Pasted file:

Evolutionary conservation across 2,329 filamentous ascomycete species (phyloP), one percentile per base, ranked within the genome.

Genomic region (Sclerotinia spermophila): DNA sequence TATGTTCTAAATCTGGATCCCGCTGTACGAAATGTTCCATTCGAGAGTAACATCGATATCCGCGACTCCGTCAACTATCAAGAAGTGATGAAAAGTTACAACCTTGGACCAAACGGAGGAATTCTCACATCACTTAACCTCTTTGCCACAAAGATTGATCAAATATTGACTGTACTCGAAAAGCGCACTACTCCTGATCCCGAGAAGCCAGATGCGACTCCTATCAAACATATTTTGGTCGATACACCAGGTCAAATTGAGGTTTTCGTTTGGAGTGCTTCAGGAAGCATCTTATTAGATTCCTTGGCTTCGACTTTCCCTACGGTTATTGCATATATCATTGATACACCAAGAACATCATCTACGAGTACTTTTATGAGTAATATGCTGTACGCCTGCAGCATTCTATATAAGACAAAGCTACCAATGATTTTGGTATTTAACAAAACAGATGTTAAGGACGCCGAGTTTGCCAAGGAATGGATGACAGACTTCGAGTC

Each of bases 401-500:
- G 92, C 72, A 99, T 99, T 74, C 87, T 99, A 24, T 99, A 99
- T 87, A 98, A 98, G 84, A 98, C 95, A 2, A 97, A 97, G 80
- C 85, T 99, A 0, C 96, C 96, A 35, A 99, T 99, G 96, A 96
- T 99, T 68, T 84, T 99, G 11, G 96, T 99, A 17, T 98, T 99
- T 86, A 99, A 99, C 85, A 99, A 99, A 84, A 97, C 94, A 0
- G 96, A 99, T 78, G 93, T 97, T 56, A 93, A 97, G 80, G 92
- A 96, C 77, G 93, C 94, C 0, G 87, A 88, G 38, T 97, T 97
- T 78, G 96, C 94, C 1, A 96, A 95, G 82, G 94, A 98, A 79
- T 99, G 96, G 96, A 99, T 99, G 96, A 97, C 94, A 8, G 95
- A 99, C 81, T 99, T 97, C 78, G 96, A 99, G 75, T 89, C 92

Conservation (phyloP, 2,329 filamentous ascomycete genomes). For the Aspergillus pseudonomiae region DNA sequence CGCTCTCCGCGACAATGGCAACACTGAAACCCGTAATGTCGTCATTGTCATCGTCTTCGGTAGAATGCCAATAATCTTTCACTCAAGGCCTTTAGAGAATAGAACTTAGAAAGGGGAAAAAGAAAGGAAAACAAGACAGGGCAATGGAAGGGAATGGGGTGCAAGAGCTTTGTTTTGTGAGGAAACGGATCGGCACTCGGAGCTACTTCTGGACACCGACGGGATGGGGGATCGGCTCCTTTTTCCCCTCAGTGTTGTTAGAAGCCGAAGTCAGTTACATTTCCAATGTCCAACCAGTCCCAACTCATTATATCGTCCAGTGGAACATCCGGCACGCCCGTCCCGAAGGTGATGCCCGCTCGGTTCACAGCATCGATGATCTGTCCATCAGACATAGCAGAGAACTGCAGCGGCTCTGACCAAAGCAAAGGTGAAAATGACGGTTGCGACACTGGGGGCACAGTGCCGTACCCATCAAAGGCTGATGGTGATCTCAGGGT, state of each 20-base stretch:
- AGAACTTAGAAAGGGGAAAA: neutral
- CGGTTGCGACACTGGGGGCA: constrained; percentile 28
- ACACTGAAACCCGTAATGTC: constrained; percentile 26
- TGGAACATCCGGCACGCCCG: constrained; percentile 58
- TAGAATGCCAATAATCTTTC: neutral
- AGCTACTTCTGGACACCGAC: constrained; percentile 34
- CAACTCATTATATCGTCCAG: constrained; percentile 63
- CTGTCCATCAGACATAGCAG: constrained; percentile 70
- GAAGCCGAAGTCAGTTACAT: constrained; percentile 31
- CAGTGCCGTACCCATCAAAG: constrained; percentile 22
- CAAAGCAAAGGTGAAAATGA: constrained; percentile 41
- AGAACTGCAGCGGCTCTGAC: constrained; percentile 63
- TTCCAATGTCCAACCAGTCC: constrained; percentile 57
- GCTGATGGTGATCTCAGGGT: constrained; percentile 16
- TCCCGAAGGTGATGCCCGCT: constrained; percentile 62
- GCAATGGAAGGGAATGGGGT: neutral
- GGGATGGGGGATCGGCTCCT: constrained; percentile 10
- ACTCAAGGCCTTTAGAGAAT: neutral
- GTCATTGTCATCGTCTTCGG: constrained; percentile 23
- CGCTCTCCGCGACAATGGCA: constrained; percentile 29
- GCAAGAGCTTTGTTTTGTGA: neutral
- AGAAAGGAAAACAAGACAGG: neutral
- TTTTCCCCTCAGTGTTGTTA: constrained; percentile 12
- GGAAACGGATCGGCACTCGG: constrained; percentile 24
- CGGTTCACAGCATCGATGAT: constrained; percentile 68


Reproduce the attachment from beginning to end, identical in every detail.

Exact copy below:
Evolutionary conservation across 2,329 filamentous ascomycete species (phyloP), one percentile per base, ranked within the genome.

Genomic region (Sclerotinia spermophila): DNA sequence TATGTTCTAAATCTGGATCCCGCTGTACGAAATGTTCCATTCGAGAGTAACATCGATATCCGCGACTCCGTCAACTATCAAGAAGTGATGAAAAGTTACAACCTTGGACCAAACGGAGGAATTCTCACATCACTTAACCTCTTTGCCACAAAGATTGATCAAATATTGACTGTACTCGAAAAGCGCACTACTCCTGATCCCGAGAAGCCAGATGCGACTCCTATCAAACATATTTTGGTCGATACACCAGGTCAAATTGAGGTTTTCGTTTGGAGTGCTTCAGGAAGCATCTTATTAGATTCCTTGGCTTCGACTTTCCCTACGGTTATTGCATATATCATTGATACACCAAGAACATCATCTACGAGTACTTTTATGAGTAATATGCTGTACGCCTGCAGCATTCTATATAAGACAAAGCTACCAATGATTTTGGTATTTAACAAAACAGATGTTAAGGACGCCGAGTTTGCCAAGGAATGGATGACAGACTTCGAGTC

Each of bases 401-500:
- G 92, C 72, A 99, T 99, T 74, C 87, T 99, A 24, T 99, A 99
- T 87, A 98, A 98, G 84, A 98, C 95, A 2, A 97, A 97, G 80
- C 85, T 99, A 0, C 96, C 96, A 35, A 99, T 99, G 96, A 96
- T 99, T 68, T 84, T 99, G 11, G 96, T 99, A 17, T 98, T 99
- T 86, A 99, A 99, C 85, A 99, A 99, A 84, A 97, C 94, A 0
- G 96, A 99, T 78, G 93, T 97, T 56, A 93, A 97, G 80, G 92
- A 96, C 77, G 93, C 94, C 0, G 87, A 88, G 38, T 97, T 97
- T 78, G 96, C 94, C 1, A 96, A 95, G 82, G 94, A 98, A 79
- T 99, G 96, G 96, A 99, T 99, G 96, A 97, C 94, A 8, G 95
- A 99, C 81, T 99, T 97, C 78, G 96, A 99, G 75, T 89, C 92

Conservation (phyloP, 2,329 filamentous ascomycete genomes). For the Aspergillus pseudonomiae region DNA sequence CGCTCTCCGCGACAATGGCAACACTGAAACCCGTAATGTCGTCATTGTCATCGTCTTCGGTAGAATGCCAATAATCTTTCACTCAAGGCCTTTAGAGAATAGAACTTAGAAAGGGGAAAAAGAAAGGAAAACAAGACAGGGCAATGGAAGGGAATGGGGTGCAAGAGCTTTGTTTTGTGAGGAAACGGATCGGCACTCGGAGCTACTTCTGGACACCGACGGGATGGGGGATCGGCTCCTTTTTCCCCTCAGTGTTGTTAGAAGCCGAAGTCAGTTACATTTCCAATGTCCAACCAGTCCCAACTCATTATATCGTCCAGTGGAACATCCGGCACGCCCGTCCCGAAGGTGATGCCCGCTCGGTTCACAGCATCGATGATCTGTCCATCAGACATAGCAGAGAACTGCAGCGGCTCTGACCAAAGCAAAGGTGAAAATGACGGTTGCGACACTGGGGGCACAGTGCCGTACCCATCAAAGGCTGATGGTGATCTCAGGGT, state of each 20-base stretch:
- AGAACTTAGAAAGGGGAAAA: neutral
- CGGTTGCGACACTGGGGGCA: constrained; percentile 28
- ACACTGAAACCCGTAATGTC: constrained; percentile 26
- TGGAACATCCGGCACGCCCG: constrained; percentile 58
- TAGAATGCCAATAATCTTTC: neutral
- AGCTACTTCTGGACACCGAC: constrained; percentile 34
- CAACTCATTATATCGTCCAG: constrained; percentile 63
- CTGTCCATCAGACATAGCAG: constrained; percentile 70
- GAAGCCGAAGTCAGTTACAT: constrained; percentile 31
- CAGTGCCGTACCCATCAAAG: constrained; percentile 22
- CAAAGCAAAGGTGAAAATGA: constrained; percentile 41
- AGAACTGCAGCGGCTCTGAC: constrained; percentile 63
- TTCCAATGTCCAACCAGTCC: constrained; percentile 57
- GCTGATGGTGATCTCAGGGT: constrained; percentile 16
- TCCCGAAGGTGATGCCCGCT: constrained; percentile 62
- GCAATGGAAGGGAATGGGGT: neutral
- GGGATGGGGGATCGGCTCCT: constrained; percentile 10
- ACTCAAGGCCTTTAGAGAAT: neutral
- GTCATTGTCATCGTCTTCGG: constrained; percentile 23
- CGCTCTCCGCGACAATGGCA: constrained; percentile 29
- GCAAGAGCTTTGTTTTGTGA: neutral
- AGAAAGGAAAACAAGACAGG: neutral
- TTTTCCCCTCAGTGTTGTTA: constrained; percentile 12
- GGAAACGGATCGGCACTCGG: constrained; percentile 24
- CGGTTCACAGCATCGATGAT: constrained; percentile 68